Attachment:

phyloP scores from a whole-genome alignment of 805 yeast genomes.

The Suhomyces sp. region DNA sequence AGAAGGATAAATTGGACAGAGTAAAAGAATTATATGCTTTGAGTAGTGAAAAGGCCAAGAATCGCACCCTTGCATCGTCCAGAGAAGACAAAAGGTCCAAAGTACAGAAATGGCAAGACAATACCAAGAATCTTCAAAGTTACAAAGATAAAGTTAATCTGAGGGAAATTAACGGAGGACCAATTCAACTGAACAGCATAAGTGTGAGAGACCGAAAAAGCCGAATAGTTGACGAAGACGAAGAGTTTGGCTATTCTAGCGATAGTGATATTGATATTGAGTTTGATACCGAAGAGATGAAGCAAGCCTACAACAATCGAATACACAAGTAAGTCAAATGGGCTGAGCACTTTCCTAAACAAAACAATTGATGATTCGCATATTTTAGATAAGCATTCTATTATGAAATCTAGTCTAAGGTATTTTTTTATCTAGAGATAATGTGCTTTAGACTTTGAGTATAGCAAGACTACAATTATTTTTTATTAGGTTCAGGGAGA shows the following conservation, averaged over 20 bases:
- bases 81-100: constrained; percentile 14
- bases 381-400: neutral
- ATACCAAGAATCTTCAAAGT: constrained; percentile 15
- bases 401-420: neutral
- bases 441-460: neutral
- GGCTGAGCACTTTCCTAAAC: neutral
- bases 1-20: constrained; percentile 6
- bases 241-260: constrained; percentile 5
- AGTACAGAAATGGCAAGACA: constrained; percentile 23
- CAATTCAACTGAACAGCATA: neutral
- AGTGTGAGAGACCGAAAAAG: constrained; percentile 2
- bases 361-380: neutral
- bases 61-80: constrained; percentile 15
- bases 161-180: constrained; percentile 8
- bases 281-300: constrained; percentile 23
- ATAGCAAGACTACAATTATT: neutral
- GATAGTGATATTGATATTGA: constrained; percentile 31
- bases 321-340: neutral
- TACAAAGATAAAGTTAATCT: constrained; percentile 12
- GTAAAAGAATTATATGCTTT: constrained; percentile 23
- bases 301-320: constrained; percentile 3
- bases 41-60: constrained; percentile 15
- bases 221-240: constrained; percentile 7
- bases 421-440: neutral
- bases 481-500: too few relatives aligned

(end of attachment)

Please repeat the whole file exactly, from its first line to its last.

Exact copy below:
phyloP scores from a whole-genome alignment of 805 yeast genomes.

The Suhomyces sp. region DNA sequence AGAAGGATAAATTGGACAGAGTAAAAGAATTATATGCTTTGAGTAGTGAAAAGGCCAAGAATCGCACCCTTGCATCGTCCAGAGAAGACAAAAGGTCCAAAGTACAGAAATGGCAAGACAATACCAAGAATCTTCAAAGTTACAAAGATAAAGTTAATCTGAGGGAAATTAACGGAGGACCAATTCAACTGAACAGCATAAGTGTGAGAGACCGAAAAAGCCGAATAGTTGACGAAGACGAAGAGTTTGGCTATTCTAGCGATAGTGATATTGATATTGAGTTTGATACCGAAGAGATGAAGCAAGCCTACAACAATCGAATACACAAGTAAGTCAAATGGGCTGAGCACTTTCCTAAACAAAACAATTGATGATTCGCATATTTTAGATAAGCATTCTATTATGAAATCTAGTCTAAGGTATTTTTTTATCTAGAGATAATGTGCTTTAGACTTTGAGTATAGCAAGACTACAATTATTTTTTATTAGGTTCAGGGAGA shows the following conservation, averaged over 20 bases:
- bases 81-100: constrained; percentile 14
- bases 381-400: neutral
- ATACCAAGAATCTTCAAAGT: constrained; percentile 15
- bases 401-420: neutral
- bases 441-460: neutral
- GGCTGAGCACTTTCCTAAAC: neutral
- bases 1-20: constrained; percentile 6
- bases 241-260: constrained; percentile 5
- AGTACAGAAATGGCAAGACA: constrained; percentile 23
- CAATTCAACTGAACAGCATA: neutral
- AGTGTGAGAGACCGAAAAAG: constrained; percentile 2
- bases 361-380: neutral
- bases 61-80: constrained; percentile 15
- bases 161-180: constrained; percentile 8
- bases 281-300: constrained; percentile 23
- ATAGCAAGACTACAATTATT: neutral
- GATAGTGATATTGATATTGA: constrained; percentile 31
- bases 321-340: neutral
- TACAAAGATAAAGTTAATCT: constrained; percentile 12
- GTAAAAGAATTATATGCTTT: constrained; percentile 23
- bases 301-320: constrained; percentile 3
- bases 41-60: constrained; percentile 15
- bases 221-240: constrained; percentile 7
- bases 421-440: neutral
- bases 481-500: too few relatives aligned